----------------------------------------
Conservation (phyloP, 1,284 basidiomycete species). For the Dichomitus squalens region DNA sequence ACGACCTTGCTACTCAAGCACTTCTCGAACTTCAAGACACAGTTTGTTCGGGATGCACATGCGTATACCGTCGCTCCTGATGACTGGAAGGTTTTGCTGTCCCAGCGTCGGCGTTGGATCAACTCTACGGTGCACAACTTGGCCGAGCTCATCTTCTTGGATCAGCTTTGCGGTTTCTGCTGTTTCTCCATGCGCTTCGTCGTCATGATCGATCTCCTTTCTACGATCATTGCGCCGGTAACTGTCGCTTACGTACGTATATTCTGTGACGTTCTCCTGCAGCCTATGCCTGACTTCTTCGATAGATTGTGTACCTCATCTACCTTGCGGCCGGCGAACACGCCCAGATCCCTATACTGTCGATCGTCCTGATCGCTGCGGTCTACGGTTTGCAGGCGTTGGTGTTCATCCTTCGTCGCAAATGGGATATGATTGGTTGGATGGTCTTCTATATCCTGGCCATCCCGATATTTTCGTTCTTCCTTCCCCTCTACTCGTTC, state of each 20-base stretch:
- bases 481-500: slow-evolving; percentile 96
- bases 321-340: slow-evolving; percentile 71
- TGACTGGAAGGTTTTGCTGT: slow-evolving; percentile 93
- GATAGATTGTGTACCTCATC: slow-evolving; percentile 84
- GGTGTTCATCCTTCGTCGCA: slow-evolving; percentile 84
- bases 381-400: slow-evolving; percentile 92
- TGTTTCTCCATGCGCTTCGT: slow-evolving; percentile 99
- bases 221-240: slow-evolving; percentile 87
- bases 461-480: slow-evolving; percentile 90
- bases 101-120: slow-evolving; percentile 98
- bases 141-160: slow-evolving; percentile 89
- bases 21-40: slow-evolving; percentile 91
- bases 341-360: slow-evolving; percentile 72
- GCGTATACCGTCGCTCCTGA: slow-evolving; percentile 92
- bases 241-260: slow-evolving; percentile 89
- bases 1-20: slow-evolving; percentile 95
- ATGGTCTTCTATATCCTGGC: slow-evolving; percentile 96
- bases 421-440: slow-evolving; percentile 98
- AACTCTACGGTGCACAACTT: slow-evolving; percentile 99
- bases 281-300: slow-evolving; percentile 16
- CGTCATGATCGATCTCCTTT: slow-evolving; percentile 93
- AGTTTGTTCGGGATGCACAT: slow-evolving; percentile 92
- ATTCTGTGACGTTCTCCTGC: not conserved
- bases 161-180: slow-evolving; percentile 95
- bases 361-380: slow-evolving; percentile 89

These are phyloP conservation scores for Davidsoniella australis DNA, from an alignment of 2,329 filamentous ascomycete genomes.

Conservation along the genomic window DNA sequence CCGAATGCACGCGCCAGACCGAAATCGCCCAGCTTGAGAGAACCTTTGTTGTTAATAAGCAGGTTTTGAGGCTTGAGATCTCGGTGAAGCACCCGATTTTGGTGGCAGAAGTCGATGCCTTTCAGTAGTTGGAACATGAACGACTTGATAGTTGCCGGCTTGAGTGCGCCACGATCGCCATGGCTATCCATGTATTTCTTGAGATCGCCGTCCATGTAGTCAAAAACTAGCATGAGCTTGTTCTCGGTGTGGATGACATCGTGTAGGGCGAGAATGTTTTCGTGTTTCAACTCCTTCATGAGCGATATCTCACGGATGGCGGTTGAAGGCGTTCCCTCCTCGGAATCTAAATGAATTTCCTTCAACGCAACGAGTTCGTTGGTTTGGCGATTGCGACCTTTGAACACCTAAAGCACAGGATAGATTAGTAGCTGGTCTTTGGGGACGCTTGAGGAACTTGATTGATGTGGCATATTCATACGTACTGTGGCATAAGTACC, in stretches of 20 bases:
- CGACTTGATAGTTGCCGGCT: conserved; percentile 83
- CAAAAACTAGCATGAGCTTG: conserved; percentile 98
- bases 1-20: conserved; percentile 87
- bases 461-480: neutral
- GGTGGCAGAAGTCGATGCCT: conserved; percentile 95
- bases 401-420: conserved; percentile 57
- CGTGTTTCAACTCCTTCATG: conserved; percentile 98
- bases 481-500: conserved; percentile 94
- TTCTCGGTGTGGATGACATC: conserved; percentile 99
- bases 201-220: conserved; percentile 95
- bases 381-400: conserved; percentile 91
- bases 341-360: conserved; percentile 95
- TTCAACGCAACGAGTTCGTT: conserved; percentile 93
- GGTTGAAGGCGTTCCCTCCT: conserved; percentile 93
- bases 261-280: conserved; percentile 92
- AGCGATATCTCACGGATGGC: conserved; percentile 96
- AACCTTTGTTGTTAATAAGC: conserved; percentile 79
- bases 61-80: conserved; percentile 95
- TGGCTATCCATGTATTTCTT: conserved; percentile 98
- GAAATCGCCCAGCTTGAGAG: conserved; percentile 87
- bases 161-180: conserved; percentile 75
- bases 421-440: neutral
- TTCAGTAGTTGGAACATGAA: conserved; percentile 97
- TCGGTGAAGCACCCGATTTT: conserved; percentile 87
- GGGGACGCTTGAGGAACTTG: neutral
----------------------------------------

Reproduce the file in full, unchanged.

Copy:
Conservation (phyloP, 1,284 basidiomycete species). For the Dichomitus squalens region DNA sequence ACGACCTTGCTACTCAAGCACTTCTCGAACTTCAAGACACAGTTTGTTCGGGATGCACATGCGTATACCGTCGCTCCTGATGACTGGAAGGTTTTGCTGTCCCAGCGTCGGCGTTGGATCAACTCTACGGTGCACAACTTGGCCGAGCTCATCTTCTTGGATCAGCTTTGCGGTTTCTGCTGTTTCTCCATGCGCTTCGTCGTCATGATCGATCTCCTTTCTACGATCATTGCGCCGGTAACTGTCGCTTACGTACGTATATTCTGTGACGTTCTCCTGCAGCCTATGCCTGACTTCTTCGATAGATTGTGTACCTCATCTACCTTGCGGCCGGCGAACACGCCCAGATCCCTATACTGTCGATCGTCCTGATCGCTGCGGTCTACGGTTTGCAGGCGTTGGTGTTCATCCTTCGTCGCAAATGGGATATGATTGGTTGGATGGTCTTCTATATCCTGGCCATCCCGATATTTTCGTTCTTCCTTCCCCTCTACTCGTTC, state of each 20-base stretch:
- bases 481-500: slow-evolving; percentile 96
- bases 321-340: slow-evolving; percentile 71
- TGACTGGAAGGTTTTGCTGT: slow-evolving; percentile 93
- GATAGATTGTGTACCTCATC: slow-evolving; percentile 84
- GGTGTTCATCCTTCGTCGCA: slow-evolving; percentile 84
- bases 381-400: slow-evolving; percentile 92
- TGTTTCTCCATGCGCTTCGT: slow-evolving; percentile 99
- bases 221-240: slow-evolving; percentile 87
- bases 461-480: slow-evolving; percentile 90
- bases 101-120: slow-evolving; percentile 98
- bases 141-160: slow-evolving; percentile 89
- bases 21-40: slow-evolving; percentile 91
- bases 341-360: slow-evolving; percentile 72
- GCGTATACCGTCGCTCCTGA: slow-evolving; percentile 92
- bases 241-260: slow-evolving; percentile 89
- bases 1-20: slow-evolving; percentile 95
- ATGGTCTTCTATATCCTGGC: slow-evolving; percentile 96
- bases 421-440: slow-evolving; percentile 98
- AACTCTACGGTGCACAACTT: slow-evolving; percentile 99
- bases 281-300: slow-evolving; percentile 16
- CGTCATGATCGATCTCCTTT: slow-evolving; percentile 93
- AGTTTGTTCGGGATGCACAT: slow-evolving; percentile 92
- ATTCTGTGACGTTCTCCTGC: not conserved
- bases 161-180: slow-evolving; percentile 95
- bases 361-380: slow-evolving; percentile 89

These are phyloP conservation scores for Davidsoniella australis DNA, from an alignment of 2,329 filamentous ascomycete genomes.

Conservation along the genomic window DNA sequence CCGAATGCACGCGCCAGACCGAAATCGCCCAGCTTGAGAGAACCTTTGTTGTTAATAAGCAGGTTTTGAGGCTTGAGATCTCGGTGAAGCACCCGATTTTGGTGGCAGAAGTCGATGCCTTTCAGTAGTTGGAACATGAACGACTTGATAGTTGCCGGCTTGAGTGCGCCACGATCGCCATGGCTATCCATGTATTTCTTGAGATCGCCGTCCATGTAGTCAAAAACTAGCATGAGCTTGTTCTCGGTGTGGATGACATCGTGTAGGGCGAGAATGTTTTCGTGTTTCAACTCCTTCATGAGCGATATCTCACGGATGGCGGTTGAAGGCGTTCCCTCCTCGGAATCTAAATGAATTTCCTTCAACGCAACGAGTTCGTTGGTTTGGCGATTGCGACCTTTGAACACCTAAAGCACAGGATAGATTAGTAGCTGGTCTTTGGGGACGCTTGAGGAACTTGATTGATGTGGCATATTCATACGTACTGTGGCATAAGTACC, in stretches of 20 bases:
- CGACTTGATAGTTGCCGGCT: conserved; percentile 83
- CAAAAACTAGCATGAGCTTG: conserved; percentile 98
- bases 1-20: conserved; percentile 87
- bases 461-480: neutral
- GGTGGCAGAAGTCGATGCCT: conserved; percentile 95
- bases 401-420: conserved; percentile 57
- CGTGTTTCAACTCCTTCATG: conserved; percentile 98
- bases 481-500: conserved; percentile 94
- TTCTCGGTGTGGATGACATC: conserved; percentile 99
- bases 201-220: conserved; percentile 95
- bases 381-400: conserved; percentile 91
- bases 341-360: conserved; percentile 95
- TTCAACGCAACGAGTTCGTT: conserved; percentile 93
- GGTTGAAGGCGTTCCCTCCT: conserved; percentile 93
- bases 261-280: conserved; percentile 92
- AGCGATATCTCACGGATGGC: conserved; percentile 96
- AACCTTTGTTGTTAATAAGC: conserved; percentile 79
- bases 61-80: conserved; percentile 95
- TGGCTATCCATGTATTTCTT: conserved; percentile 98
- GAAATCGCCCAGCTTGAGAG: conserved; percentile 87
- bases 161-180: conserved; percentile 75
- bases 421-440: neutral
- TTCAGTAGTTGGAACATGAA: conserved; percentile 97
- TCGGTGAAGCACCCGATTTT: conserved; percentile 87
- GGGGACGCTTGAGGAACTTG: neutral